The “intrusive stares” on public transport can constitute a form of sexual harassment – and should be reported to the police.
It is the warning of a controversial campaign that can be seen these days in the metro of London.
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The cartels are part of a national effort to stop different types of bullying and unwanted behaviors in the transport network of the British capital that mainly – but not exclusively – affect women.
Stares with sexual connotations are one of them. Others are touching, whistling, or indecent exposure of body parts.
The aim is to “challenge the normalization of these behaviors” says Transport for London (TfL), the local body in charge of managing the transport system.
The campaign has unleashed reactions for and against.
Many praise it for highlighting an issue many women relate to, while others feel it is being too sensitive.
“The criminalization of looking at other people in a public space is worrying,” reads an article recently published in the British magazine The Spectator.
However, people affected by obscene looks from strangers on the subway describe the situation as distressing.
“I could feel the man looking at me”
Bex, from east London, was traveling home on the tube after a night at the theater when a man sitting opposite her began to stare at her.
He stared at her during the 10-minute drive.
“I was on my cell phone, trying to look anywhere else but at him“, she recounts.
By the time she reached her stop, the stranger’s lingering gaze had made her so uncomfortable that she’d waited until the last minute to get up.
When she got out, he followed her. So she waited five minutes in the station hall before getting on the bus she was supposed to catch later.
He stood still, less than a meter away, staring at her.
Then she ran up the stairs. “I turned around and he was there, waving at me,” she remembers.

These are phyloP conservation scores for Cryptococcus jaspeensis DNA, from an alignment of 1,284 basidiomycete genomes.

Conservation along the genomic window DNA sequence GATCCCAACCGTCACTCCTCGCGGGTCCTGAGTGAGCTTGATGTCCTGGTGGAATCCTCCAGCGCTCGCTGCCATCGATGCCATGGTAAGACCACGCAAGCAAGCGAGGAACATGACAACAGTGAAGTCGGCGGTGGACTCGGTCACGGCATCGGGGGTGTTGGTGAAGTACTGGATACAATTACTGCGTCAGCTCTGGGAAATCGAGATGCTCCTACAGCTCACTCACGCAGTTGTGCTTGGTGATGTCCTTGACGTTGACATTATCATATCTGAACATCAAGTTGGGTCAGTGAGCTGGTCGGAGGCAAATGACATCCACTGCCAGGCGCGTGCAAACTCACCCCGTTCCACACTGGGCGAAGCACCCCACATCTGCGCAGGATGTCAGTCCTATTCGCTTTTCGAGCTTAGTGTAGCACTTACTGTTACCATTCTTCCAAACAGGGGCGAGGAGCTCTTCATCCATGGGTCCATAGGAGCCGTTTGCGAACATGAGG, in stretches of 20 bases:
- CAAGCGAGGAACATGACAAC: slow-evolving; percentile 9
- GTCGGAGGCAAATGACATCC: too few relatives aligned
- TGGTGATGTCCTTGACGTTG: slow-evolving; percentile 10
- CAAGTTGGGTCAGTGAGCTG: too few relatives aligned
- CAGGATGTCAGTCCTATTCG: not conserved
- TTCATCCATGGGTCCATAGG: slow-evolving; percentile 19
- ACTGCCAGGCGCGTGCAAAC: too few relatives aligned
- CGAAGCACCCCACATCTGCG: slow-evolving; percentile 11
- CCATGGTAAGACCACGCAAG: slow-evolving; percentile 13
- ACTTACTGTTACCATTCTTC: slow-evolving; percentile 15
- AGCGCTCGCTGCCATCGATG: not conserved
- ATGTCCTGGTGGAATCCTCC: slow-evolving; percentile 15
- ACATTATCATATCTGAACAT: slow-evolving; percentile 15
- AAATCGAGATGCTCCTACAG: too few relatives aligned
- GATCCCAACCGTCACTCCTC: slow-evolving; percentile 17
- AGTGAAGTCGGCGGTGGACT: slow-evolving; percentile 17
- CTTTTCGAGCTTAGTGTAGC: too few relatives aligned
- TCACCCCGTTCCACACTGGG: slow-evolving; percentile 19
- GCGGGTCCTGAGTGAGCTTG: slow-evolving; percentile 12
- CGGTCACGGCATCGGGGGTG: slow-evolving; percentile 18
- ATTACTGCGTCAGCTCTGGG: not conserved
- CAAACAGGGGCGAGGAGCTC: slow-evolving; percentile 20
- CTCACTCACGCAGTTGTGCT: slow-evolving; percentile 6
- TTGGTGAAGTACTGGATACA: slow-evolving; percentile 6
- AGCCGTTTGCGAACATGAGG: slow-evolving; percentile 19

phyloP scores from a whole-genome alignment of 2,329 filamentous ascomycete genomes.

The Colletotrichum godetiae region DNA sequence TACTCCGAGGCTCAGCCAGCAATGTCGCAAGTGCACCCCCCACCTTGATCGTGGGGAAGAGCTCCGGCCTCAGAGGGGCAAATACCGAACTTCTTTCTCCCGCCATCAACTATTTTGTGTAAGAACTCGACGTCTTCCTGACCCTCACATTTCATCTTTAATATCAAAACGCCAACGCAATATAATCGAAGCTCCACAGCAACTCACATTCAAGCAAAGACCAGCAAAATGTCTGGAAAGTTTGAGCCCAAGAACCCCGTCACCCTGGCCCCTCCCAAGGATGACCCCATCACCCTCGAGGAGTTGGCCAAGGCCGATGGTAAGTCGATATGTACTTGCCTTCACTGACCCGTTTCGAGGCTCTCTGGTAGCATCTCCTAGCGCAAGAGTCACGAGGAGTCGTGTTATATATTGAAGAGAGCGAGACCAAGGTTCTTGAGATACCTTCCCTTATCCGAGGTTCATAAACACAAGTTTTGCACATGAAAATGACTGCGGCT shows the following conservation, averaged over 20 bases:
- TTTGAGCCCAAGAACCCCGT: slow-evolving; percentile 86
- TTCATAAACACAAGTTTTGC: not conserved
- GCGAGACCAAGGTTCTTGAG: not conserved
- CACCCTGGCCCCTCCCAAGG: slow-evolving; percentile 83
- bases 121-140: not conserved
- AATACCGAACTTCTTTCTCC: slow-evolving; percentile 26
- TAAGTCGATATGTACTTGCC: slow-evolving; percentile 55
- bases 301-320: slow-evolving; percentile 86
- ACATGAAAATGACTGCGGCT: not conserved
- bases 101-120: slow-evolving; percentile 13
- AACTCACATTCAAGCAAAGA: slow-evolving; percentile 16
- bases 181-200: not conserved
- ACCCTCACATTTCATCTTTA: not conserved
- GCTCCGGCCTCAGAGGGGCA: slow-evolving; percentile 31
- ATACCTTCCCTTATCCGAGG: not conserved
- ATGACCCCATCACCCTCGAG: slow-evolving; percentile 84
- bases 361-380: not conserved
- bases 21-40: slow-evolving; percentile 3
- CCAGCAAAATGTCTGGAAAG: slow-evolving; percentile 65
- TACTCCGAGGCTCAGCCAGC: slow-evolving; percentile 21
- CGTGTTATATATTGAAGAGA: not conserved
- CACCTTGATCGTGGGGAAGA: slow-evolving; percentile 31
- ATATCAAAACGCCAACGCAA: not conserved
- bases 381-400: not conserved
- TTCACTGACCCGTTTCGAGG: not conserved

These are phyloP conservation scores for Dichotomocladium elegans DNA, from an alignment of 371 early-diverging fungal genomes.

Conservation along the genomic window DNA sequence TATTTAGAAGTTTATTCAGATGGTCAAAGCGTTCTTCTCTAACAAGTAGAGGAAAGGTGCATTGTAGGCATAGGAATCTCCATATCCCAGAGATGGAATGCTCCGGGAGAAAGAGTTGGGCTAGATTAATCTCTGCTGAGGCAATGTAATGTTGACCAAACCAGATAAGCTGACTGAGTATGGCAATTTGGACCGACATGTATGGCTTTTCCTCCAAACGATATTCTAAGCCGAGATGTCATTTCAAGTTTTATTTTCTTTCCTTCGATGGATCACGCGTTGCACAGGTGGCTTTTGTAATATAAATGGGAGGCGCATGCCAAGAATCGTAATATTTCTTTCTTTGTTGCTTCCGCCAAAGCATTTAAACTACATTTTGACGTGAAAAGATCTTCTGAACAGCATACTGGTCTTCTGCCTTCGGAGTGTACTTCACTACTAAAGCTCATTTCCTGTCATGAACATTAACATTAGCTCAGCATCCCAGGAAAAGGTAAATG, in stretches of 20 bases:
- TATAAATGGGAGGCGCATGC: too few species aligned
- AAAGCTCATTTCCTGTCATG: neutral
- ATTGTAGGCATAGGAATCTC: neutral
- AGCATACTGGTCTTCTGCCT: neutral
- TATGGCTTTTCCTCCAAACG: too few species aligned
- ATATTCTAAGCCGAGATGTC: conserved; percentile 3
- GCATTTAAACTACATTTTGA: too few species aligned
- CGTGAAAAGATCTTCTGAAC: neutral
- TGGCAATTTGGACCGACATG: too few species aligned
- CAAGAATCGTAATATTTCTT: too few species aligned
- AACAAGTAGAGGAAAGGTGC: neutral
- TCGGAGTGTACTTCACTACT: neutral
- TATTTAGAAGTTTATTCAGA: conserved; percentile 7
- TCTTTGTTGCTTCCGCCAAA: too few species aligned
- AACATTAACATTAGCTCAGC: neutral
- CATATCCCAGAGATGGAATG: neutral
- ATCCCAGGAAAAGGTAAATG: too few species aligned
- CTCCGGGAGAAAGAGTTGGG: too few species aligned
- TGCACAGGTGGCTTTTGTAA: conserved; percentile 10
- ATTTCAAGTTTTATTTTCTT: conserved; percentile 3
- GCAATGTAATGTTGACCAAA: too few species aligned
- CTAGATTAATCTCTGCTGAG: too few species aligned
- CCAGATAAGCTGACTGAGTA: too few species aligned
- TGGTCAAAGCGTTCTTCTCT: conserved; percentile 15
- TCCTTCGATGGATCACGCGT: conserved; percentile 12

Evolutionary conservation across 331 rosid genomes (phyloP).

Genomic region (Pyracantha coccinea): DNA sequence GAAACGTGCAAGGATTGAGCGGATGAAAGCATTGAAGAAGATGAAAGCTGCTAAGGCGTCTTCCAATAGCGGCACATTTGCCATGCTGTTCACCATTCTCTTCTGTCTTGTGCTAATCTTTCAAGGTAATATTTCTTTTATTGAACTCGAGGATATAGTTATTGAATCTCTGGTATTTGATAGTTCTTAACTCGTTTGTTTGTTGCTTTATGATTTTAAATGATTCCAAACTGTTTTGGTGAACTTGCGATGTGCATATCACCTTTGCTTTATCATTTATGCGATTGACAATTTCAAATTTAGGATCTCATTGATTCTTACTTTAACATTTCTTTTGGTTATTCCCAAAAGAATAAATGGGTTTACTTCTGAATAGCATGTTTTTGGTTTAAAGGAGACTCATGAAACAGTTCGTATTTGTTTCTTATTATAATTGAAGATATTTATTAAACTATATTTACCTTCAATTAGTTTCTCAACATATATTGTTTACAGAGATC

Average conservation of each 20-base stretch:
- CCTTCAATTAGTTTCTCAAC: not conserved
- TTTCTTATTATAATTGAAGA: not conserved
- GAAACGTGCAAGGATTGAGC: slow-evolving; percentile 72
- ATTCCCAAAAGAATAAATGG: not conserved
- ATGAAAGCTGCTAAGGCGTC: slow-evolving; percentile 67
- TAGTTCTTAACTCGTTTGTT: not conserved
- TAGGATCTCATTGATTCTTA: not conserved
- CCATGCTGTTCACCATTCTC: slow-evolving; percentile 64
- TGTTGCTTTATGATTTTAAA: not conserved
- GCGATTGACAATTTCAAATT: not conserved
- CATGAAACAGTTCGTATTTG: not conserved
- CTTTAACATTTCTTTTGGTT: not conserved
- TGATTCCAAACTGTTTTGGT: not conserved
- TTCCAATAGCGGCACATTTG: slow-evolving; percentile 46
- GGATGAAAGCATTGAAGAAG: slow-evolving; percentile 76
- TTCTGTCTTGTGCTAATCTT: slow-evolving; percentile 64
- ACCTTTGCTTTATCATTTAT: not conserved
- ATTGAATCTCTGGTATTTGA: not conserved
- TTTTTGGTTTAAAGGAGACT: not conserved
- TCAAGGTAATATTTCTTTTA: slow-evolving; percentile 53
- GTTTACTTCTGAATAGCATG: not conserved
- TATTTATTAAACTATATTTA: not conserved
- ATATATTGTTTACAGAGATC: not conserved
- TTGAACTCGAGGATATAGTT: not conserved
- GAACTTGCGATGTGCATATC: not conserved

At first, Bex worried that she “was overreacting,” but says that ironically, one of the anti-peeping campaign posters was placed right above the man looking at her.
“Seeing that made me feel like I have the right to feel comfortable“, he assures.
A similar case is that of Lucy Thorburn, who was traveling in a central London carriage at around 09:00, when she experienced an intrusive stare from another passenger.
She says that during the 25-minute drive the man “didn’t take his eyes off” her.
“After 10 minutes, I started to feel very uncomfortable,” she recalls.
“Staring at someone may not seem ‘so bad’ to some, but could be the start of something else. It has happened to me to have received that type of looks and then they followed me.
In recent weeks, the campaign has been in the spotlight, after a man was jailed for staring at a woman on a train and blocking her exit.
The incident occurred on a journey between Reading and Newbury, in the south of England.
The man was found guilty of intentional stalking and sentenced to 22 weeks in jail.
Staring is not illegal in the UK – or in any other country – but intrusive looks of a sexual nature causing harassment, alarm or distress can be classified as a public order crime.
A TfL investigation revealed that intrusive stares are one of the most common types of unwanted sexual behaviour, mainly towards women.
Fiona Vera-Gray, from London Metropolitan University’s Child and Women’s Abuse Studies Unit, says they are a subtle form of “public sexual harassment”.
“It’s a feeling of being watched, watched, evaluated.”
Afroditi Pina, from the University of Kent, says intrusive looking “can cause anxiety and fear”.
A British Transport Police spokesman said it is a priority to “eradicate” all forms of sexual harassment on the transport network and all reported incidents are recorded to help paint a picture of offensive behaviour.
* With reporting by Sophie Gallagher, BBC News.